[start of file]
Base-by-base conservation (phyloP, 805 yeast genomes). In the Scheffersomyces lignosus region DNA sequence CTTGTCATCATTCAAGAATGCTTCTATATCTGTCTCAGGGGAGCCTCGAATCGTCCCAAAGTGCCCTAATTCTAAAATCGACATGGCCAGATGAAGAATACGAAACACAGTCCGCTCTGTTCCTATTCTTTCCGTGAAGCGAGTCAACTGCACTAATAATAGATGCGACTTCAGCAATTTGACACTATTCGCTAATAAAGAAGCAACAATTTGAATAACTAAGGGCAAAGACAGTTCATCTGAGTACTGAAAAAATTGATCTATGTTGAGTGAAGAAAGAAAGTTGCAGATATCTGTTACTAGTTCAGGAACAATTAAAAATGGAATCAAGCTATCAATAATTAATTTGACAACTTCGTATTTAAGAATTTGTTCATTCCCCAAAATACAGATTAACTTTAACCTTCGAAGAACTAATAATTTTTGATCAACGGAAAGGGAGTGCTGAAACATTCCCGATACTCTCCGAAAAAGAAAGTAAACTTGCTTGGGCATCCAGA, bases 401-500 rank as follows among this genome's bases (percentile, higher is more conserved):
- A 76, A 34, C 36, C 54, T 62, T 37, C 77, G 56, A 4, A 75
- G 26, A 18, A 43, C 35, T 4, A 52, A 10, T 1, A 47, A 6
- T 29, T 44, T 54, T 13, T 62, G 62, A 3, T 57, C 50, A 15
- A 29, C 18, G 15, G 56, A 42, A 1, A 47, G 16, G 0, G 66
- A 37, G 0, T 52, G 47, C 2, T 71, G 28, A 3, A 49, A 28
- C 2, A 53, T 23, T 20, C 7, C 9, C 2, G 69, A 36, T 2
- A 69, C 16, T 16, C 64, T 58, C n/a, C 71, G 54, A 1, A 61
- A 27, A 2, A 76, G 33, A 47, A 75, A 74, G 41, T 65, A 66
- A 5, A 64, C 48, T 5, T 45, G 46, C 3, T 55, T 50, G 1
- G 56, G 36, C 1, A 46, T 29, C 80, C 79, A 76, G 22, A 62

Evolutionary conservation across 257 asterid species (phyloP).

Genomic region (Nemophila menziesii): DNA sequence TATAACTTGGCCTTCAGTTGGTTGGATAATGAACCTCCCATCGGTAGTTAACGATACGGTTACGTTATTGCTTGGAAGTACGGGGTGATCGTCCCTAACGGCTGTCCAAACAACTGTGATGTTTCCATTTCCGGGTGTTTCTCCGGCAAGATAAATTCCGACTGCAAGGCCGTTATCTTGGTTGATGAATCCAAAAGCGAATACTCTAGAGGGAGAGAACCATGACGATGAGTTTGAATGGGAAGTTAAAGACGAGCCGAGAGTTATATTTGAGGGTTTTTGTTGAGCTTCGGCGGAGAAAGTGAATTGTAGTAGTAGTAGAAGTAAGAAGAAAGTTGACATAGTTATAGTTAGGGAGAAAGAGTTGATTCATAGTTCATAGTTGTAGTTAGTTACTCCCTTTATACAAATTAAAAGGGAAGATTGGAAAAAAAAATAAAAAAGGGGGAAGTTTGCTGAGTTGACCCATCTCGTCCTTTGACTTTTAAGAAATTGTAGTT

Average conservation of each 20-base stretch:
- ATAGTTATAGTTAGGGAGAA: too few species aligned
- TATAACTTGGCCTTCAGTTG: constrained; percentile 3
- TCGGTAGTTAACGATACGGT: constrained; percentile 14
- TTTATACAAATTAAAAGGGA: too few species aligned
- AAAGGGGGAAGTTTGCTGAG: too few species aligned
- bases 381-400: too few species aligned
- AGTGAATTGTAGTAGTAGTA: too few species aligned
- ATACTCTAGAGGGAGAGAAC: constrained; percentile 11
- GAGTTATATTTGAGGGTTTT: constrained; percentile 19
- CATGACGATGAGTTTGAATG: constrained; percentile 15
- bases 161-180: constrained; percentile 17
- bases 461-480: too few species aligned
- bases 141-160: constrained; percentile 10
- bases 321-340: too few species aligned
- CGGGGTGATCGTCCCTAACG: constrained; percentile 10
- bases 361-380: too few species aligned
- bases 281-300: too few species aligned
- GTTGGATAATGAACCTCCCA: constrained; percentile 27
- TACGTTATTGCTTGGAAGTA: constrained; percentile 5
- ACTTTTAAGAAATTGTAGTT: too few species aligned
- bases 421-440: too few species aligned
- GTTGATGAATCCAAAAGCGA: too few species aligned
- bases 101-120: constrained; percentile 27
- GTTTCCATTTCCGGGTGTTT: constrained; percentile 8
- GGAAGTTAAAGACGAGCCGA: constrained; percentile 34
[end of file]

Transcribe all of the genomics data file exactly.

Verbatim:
Base-by-base conservation (phyloP, 805 yeast genomes). In the Scheffersomyces lignosus region DNA sequence CTTGTCATCATTCAAGAATGCTTCTATATCTGTCTCAGGGGAGCCTCGAATCGTCCCAAAGTGCCCTAATTCTAAAATCGACATGGCCAGATGAAGAATACGAAACACAGTCCGCTCTGTTCCTATTCTTTCCGTGAAGCGAGTCAACTGCACTAATAATAGATGCGACTTCAGCAATTTGACACTATTCGCTAATAAAGAAGCAACAATTTGAATAACTAAGGGCAAAGACAGTTCATCTGAGTACTGAAAAAATTGATCTATGTTGAGTGAAGAAAGAAAGTTGCAGATATCTGTTACTAGTTCAGGAACAATTAAAAATGGAATCAAGCTATCAATAATTAATTTGACAACTTCGTATTTAAGAATTTGTTCATTCCCCAAAATACAGATTAACTTTAACCTTCGAAGAACTAATAATTTTTGATCAACGGAAAGGGAGTGCTGAAACATTCCCGATACTCTCCGAAAAAGAAAGTAAACTTGCTTGGGCATCCAGA, bases 401-500 rank as follows among this genome's bases (percentile, higher is more conserved):
- A 76, A 34, C 36, C 54, T 62, T 37, C 77, G 56, A 4, A 75
- G 26, A 18, A 43, C 35, T 4, A 52, A 10, T 1, A 47, A 6
- T 29, T 44, T 54, T 13, T 62, G 62, A 3, T 57, C 50, A 15
- A 29, C 18, G 15, G 56, A 42, A 1, A 47, G 16, G 0, G 66
- A 37, G 0, T 52, G 47, C 2, T 71, G 28, A 3, A 49, A 28
- C 2, A 53, T 23, T 20, C 7, C 9, C 2, G 69, A 36, T 2
- A 69, C 16, T 16, C 64, T 58, C n/a, C 71, G 54, A 1, A 61
- A 27, A 2, A 76, G 33, A 47, A 75, A 74, G 41, T 65, A 66
- A 5, A 64, C 48, T 5, T 45, G 46, C 3, T 55, T 50, G 1
- G 56, G 36, C 1, A 46, T 29, C 80, C 79, A 76, G 22, A 62

Evolutionary conservation across 257 asterid species (phyloP).

Genomic region (Nemophila menziesii): DNA sequence TATAACTTGGCCTTCAGTTGGTTGGATAATGAACCTCCCATCGGTAGTTAACGATACGGTTACGTTATTGCTTGGAAGTACGGGGTGATCGTCCCTAACGGCTGTCCAAACAACTGTGATGTTTCCATTTCCGGGTGTTTCTCCGGCAAGATAAATTCCGACTGCAAGGCCGTTATCTTGGTTGATGAATCCAAAAGCGAATACTCTAGAGGGAGAGAACCATGACGATGAGTTTGAATGGGAAGTTAAAGACGAGCCGAGAGTTATATTTGAGGGTTTTTGTTGAGCTTCGGCGGAGAAAGTGAATTGTAGTAGTAGTAGAAGTAAGAAGAAAGTTGACATAGTTATAGTTAGGGAGAAAGAGTTGATTCATAGTTCATAGTTGTAGTTAGTTACTCCCTTTATACAAATTAAAAGGGAAGATTGGAAAAAAAAATAAAAAAGGGGGAAGTTTGCTGAGTTGACCCATCTCGTCCTTTGACTTTTAAGAAATTGTAGTT

Average conservation of each 20-base stretch:
- ATAGTTATAGTTAGGGAGAA: too few species aligned
- TATAACTTGGCCTTCAGTTG: constrained; percentile 3
- TCGGTAGTTAACGATACGGT: constrained; percentile 14
- TTTATACAAATTAAAAGGGA: too few species aligned
- AAAGGGGGAAGTTTGCTGAG: too few species aligned
- bases 381-400: too few species aligned
- AGTGAATTGTAGTAGTAGTA: too few species aligned
- ATACTCTAGAGGGAGAGAAC: constrained; percentile 11
- GAGTTATATTTGAGGGTTTT: constrained; percentile 19
- CATGACGATGAGTTTGAATG: constrained; percentile 15
- bases 161-180: constrained; percentile 17
- bases 461-480: too few species aligned
- bases 141-160: constrained; percentile 10
- bases 321-340: too few species aligned
- CGGGGTGATCGTCCCTAACG: constrained; percentile 10
- bases 361-380: too few species aligned
- bases 281-300: too few species aligned
- GTTGGATAATGAACCTCCCA: constrained; percentile 27
- TACGTTATTGCTTGGAAGTA: constrained; percentile 5
- ACTTTTAAGAAATTGTAGTT: too few species aligned
- bases 421-440: too few species aligned
- GTTGATGAATCCAAAAGCGA: too few species aligned
- bases 101-120: constrained; percentile 27
- GTTTCCATTTCCGGGTGTTT: constrained; percentile 8
- GGAAGTTAAAGACGAGCCGA: constrained; percentile 34